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KMcFarland_1E wrote:When given a molecular formula of a compound, how do you identify if it is an amphoteric compound?
A compound is amphoteric if it can acts as a base or an acid. For example, water. There are a few oxides that are amphoteric compound. I'm not sure if there is a way that we can instantly determine if a compound is amphoteric by just looking at it.
One thing you can do for protic compounds is to see if the compound can donate & accept a proton. E.g. H2O & HCO3- can both donate & accept a proton, so they're amphoteric (they're specifically amphiprotic but all amphiprotic compounds are amphoteric).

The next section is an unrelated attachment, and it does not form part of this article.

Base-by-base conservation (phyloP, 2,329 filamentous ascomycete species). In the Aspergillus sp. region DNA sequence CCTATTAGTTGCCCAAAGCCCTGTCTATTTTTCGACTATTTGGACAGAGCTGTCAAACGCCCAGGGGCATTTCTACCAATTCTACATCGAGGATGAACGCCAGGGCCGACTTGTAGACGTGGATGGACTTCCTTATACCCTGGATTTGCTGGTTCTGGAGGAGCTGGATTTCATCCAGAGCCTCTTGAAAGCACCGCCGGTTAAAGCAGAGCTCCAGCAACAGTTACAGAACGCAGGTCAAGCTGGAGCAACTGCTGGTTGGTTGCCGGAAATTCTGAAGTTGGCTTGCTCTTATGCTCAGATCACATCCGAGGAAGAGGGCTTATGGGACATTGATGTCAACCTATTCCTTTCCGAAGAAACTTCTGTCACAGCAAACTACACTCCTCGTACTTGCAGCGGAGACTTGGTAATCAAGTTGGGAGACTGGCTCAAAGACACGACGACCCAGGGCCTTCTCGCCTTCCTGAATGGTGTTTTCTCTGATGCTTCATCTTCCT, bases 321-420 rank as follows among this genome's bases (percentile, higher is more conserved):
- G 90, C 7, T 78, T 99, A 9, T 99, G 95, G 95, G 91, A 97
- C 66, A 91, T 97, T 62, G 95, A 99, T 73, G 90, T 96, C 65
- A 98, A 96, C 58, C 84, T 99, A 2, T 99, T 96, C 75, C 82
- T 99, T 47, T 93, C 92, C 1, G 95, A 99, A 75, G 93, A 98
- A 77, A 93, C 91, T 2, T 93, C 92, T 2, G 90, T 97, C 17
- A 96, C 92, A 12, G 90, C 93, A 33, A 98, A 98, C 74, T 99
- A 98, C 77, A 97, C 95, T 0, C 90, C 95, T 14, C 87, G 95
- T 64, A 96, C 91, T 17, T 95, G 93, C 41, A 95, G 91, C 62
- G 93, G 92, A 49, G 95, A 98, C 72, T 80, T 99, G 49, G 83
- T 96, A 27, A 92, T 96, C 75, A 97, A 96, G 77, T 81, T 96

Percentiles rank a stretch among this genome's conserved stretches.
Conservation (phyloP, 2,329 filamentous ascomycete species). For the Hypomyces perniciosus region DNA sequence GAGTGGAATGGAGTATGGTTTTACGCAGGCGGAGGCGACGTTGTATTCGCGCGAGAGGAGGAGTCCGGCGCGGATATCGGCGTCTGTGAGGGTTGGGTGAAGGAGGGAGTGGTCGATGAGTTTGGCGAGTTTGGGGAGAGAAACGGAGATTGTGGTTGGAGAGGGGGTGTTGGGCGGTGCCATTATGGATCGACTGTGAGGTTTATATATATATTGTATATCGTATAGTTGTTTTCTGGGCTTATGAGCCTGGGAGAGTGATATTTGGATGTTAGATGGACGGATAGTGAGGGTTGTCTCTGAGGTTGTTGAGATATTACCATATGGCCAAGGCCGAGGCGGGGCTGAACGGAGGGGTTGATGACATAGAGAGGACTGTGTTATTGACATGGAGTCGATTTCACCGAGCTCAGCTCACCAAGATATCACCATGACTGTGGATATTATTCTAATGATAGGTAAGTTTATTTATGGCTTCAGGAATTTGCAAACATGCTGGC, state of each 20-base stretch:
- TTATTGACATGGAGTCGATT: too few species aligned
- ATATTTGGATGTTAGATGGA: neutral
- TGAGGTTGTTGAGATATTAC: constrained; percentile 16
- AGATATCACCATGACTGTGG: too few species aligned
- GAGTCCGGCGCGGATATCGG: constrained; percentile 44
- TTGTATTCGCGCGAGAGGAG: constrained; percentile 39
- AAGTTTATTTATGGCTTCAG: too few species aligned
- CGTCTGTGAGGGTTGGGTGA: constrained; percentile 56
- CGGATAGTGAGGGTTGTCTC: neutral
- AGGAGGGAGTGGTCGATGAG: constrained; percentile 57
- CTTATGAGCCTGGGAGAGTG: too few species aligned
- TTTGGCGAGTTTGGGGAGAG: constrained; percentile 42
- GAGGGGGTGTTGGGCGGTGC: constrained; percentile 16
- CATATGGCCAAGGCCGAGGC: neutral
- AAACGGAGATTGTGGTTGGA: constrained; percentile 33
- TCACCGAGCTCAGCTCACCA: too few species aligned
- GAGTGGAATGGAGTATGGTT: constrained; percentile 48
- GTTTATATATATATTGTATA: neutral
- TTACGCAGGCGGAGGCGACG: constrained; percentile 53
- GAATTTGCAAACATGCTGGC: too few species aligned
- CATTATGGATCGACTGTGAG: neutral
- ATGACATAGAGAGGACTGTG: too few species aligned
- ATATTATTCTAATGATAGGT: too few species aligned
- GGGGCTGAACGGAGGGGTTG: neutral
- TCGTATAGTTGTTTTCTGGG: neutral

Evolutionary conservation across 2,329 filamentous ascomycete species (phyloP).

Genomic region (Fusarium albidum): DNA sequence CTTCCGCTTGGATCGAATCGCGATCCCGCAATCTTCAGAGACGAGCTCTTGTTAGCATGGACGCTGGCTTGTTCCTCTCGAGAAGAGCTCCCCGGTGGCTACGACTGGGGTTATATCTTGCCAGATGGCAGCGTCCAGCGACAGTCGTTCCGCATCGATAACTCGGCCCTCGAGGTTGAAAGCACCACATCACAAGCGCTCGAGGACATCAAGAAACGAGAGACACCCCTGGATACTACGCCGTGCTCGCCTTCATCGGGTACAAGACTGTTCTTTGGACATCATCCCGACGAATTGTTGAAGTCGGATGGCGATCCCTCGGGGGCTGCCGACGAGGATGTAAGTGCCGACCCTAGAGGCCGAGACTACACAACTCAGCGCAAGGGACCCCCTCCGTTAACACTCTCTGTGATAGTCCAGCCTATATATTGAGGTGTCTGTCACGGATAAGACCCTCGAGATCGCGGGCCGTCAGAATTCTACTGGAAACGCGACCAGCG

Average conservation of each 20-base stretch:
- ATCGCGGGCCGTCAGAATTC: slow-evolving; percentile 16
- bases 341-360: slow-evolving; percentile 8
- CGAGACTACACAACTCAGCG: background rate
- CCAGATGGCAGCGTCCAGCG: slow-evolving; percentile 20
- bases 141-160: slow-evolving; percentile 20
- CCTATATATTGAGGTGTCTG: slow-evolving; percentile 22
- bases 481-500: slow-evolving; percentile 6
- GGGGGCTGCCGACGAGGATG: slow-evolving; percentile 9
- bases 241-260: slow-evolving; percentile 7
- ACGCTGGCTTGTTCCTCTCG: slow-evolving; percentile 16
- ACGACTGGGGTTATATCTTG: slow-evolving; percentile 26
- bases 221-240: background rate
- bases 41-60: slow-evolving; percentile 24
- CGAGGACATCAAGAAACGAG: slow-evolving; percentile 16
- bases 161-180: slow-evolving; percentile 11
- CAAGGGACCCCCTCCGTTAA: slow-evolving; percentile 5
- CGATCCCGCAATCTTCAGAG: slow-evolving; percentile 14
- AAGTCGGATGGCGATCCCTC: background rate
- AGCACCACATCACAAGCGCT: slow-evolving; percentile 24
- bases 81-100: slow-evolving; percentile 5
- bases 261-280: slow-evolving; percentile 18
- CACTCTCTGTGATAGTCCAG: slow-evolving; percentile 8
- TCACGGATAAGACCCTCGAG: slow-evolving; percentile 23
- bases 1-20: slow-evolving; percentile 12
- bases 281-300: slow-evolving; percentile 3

A commonly-known amphoteric compound is water, so that might be one chemical formula you could look at and instantly know it was amphoteric. Other than that, though, you would have to see how the compound acted in a chemical equation and see if it could both donate and receive a proton in a reaction.
In the textbook, it mentioned that many amphoteric compounds consist of the elements that lie on the diagonal border between the metals and nonmetals. It also gave a nice visual of this section of the periodic table. This helped me a lot, so I think it would be worth looking at too!
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